Chinese Investments in Thermal Power Generation Reached Record Low in 2018
- June 18, 2019
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According to the China Electricity Council (CEC), total investments in power generation in China declined by 3.9% in 2018 to CNY 278.7bn (US$40bn), as investments in thermal power generation contracted by 8.3% to CNY78.6bn (US$11.35bn), its lowest level since 2004: investments in coal-fired power generation dipped by 8.8% to CNY 64.4bn (US$9.3bn), to the advantage of investments in hydropower (+13% to CNY 70bn (US$10bn)). Investments declined in nuclear power generation (-1.6% to CNY 44.7bn (US$6.45bn)), but also in wind and solar: investments in wind power decreased by 5.2% to CNY 64.6bn (US$9.3bn), while those in solar power generation fell by 27% to CNY 20.7bn (US$3bn). This fall is related to Chinese policies aimed at tackling a subsidy payment shortfall and at curbing overcapacities. Investments in transmission remained stable, at around CNY 534bn (US$77bn), but rose by 6.4% in distribution to CNY 302bn (US$43.6bn).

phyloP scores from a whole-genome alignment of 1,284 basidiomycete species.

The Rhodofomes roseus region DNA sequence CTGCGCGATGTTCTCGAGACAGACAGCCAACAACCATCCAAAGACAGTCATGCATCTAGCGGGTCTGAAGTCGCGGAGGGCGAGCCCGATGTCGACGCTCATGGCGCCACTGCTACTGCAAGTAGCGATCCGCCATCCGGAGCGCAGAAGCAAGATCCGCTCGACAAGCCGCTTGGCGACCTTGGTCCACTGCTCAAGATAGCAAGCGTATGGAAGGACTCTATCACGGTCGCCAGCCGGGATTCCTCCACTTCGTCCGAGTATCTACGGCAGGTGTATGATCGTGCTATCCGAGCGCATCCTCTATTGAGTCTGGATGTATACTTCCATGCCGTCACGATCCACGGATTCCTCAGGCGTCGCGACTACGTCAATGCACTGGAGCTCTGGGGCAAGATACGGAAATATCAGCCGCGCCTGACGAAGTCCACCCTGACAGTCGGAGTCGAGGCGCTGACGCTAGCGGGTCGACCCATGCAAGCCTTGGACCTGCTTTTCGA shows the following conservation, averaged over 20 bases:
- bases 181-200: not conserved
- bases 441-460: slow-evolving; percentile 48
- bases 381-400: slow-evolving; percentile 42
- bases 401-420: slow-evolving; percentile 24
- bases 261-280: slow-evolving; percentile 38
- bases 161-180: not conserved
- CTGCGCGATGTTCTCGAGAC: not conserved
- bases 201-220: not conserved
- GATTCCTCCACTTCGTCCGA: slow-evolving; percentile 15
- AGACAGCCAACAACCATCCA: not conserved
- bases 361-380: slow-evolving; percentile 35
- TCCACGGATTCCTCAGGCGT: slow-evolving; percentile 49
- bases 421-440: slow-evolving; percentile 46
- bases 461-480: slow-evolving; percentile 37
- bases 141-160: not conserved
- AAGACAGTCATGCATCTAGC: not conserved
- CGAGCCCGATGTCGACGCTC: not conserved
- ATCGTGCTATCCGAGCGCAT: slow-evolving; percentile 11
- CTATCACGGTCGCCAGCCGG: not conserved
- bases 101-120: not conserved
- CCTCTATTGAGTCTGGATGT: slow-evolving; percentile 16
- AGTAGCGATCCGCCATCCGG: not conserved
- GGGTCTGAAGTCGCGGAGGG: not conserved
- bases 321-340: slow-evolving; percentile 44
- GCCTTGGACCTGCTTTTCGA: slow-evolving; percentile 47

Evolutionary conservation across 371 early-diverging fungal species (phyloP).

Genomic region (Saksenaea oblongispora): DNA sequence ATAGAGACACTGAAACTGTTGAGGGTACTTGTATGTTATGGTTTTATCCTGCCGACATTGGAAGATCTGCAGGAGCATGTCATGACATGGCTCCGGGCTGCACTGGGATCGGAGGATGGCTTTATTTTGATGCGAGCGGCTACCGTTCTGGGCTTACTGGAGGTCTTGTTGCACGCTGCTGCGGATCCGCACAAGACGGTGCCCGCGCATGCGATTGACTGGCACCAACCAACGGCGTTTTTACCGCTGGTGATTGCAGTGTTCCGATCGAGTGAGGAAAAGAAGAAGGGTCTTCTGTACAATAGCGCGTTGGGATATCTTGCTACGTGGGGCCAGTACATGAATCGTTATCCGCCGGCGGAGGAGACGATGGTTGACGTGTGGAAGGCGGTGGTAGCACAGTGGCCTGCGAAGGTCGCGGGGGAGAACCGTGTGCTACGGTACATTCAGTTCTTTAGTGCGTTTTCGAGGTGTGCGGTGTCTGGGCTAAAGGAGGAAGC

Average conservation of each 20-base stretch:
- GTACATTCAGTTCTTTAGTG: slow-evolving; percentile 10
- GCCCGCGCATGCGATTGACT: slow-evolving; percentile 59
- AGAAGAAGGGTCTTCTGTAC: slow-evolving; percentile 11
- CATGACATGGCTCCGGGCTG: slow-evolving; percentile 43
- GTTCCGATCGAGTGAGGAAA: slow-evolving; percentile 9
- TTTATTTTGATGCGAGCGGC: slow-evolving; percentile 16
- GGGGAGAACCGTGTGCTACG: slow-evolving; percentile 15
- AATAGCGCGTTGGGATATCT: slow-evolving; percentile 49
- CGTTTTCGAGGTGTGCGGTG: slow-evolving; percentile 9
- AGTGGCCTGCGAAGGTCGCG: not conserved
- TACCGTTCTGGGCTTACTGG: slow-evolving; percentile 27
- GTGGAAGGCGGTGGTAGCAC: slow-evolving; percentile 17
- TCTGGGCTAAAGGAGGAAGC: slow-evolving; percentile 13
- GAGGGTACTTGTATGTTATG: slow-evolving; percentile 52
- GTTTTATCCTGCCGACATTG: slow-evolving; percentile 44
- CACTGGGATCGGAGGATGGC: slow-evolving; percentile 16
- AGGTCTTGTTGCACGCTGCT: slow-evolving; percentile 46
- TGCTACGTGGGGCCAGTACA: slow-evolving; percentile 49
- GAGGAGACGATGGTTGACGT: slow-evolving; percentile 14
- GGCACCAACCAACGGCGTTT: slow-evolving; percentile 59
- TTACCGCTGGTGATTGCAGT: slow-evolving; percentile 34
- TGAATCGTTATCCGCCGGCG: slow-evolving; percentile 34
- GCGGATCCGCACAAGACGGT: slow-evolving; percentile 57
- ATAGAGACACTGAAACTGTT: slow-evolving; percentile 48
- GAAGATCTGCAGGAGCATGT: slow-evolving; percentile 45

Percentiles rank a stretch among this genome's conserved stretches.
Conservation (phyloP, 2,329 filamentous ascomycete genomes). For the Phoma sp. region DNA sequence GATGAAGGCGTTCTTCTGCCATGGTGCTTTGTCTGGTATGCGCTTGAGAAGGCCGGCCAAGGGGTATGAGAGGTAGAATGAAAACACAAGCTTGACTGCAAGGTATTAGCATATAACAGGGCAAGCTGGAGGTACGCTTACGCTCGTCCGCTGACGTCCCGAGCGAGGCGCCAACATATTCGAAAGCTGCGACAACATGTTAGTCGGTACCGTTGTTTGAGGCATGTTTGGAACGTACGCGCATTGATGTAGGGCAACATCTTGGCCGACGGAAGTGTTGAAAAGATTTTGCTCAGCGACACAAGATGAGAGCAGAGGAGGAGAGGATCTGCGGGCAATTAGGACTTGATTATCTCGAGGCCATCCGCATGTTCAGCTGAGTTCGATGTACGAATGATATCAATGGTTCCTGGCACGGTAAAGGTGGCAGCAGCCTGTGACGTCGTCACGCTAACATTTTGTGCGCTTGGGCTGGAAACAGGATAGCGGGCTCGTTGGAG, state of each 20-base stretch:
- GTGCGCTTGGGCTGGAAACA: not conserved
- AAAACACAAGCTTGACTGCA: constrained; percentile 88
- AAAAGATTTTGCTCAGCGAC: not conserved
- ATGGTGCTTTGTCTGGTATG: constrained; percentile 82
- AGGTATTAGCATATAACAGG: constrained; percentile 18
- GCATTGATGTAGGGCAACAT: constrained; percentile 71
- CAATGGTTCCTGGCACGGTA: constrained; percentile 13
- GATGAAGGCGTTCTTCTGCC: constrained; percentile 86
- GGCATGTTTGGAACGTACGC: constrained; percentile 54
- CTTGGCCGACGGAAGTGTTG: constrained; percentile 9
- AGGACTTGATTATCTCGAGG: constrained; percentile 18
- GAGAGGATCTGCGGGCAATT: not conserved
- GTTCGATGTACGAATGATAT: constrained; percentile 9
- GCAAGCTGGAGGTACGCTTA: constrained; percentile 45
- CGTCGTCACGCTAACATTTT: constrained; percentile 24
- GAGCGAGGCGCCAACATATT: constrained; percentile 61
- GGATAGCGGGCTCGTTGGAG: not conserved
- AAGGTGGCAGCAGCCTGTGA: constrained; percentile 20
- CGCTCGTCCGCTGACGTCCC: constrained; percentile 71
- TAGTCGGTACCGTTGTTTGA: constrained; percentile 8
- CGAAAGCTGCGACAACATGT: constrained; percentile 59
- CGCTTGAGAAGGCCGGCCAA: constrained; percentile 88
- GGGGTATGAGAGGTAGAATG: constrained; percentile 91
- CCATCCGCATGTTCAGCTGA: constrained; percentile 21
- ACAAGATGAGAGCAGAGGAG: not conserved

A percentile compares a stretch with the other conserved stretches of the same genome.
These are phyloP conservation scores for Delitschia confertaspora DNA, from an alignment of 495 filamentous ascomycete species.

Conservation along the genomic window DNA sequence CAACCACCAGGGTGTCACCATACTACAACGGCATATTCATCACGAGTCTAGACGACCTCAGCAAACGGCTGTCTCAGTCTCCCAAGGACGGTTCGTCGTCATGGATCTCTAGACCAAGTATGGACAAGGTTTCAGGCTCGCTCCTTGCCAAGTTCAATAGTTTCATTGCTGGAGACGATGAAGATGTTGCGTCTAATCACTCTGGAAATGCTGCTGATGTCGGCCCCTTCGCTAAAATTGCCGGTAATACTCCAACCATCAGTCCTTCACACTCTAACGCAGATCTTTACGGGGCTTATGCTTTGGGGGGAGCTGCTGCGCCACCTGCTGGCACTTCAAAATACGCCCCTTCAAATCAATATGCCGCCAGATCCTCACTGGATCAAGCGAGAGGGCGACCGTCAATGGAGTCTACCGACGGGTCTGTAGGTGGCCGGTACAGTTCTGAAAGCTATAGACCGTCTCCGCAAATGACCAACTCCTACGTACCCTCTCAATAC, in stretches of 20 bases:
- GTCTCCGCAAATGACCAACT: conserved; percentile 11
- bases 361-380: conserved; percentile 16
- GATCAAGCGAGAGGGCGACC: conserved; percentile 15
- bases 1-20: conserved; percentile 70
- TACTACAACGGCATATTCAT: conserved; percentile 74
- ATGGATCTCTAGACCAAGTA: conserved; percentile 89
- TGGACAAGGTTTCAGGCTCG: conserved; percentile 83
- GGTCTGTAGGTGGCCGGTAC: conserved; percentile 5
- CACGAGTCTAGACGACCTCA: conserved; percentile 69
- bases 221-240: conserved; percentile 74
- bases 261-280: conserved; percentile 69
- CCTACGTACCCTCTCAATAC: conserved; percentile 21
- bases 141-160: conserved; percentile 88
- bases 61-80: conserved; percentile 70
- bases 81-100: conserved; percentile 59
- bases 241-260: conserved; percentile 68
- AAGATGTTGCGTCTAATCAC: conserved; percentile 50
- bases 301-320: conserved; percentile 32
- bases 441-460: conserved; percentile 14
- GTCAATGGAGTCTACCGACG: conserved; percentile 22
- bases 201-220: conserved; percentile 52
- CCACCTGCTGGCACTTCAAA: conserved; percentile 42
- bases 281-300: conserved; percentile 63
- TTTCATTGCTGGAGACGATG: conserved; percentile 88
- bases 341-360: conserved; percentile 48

According to the CEC, renewable development, coal consumption cut and improvements in transmission and distribution losses helped reducing CO2 emissions from the power sector by around 13.68 GtCO2 over the 2006-2018 period. The average carbon intensity would have decreased by 19% between 2005 and 2018, from around 841gCO2/kWh to 592 gCO2/kWh. In 2018, non-fossil power generation rose by 11% to more than 30% of the total power generation in China, thanks to soaring wind and solar production. Moreover, curtailment rates are improving: in 2018, the average curtailment rate for wind power was 7% (i.e. 28 TWh), down from 12% in 2017, while it stood at 3% (5.5 TWh) for solar power, compared to 5.8% in 2017.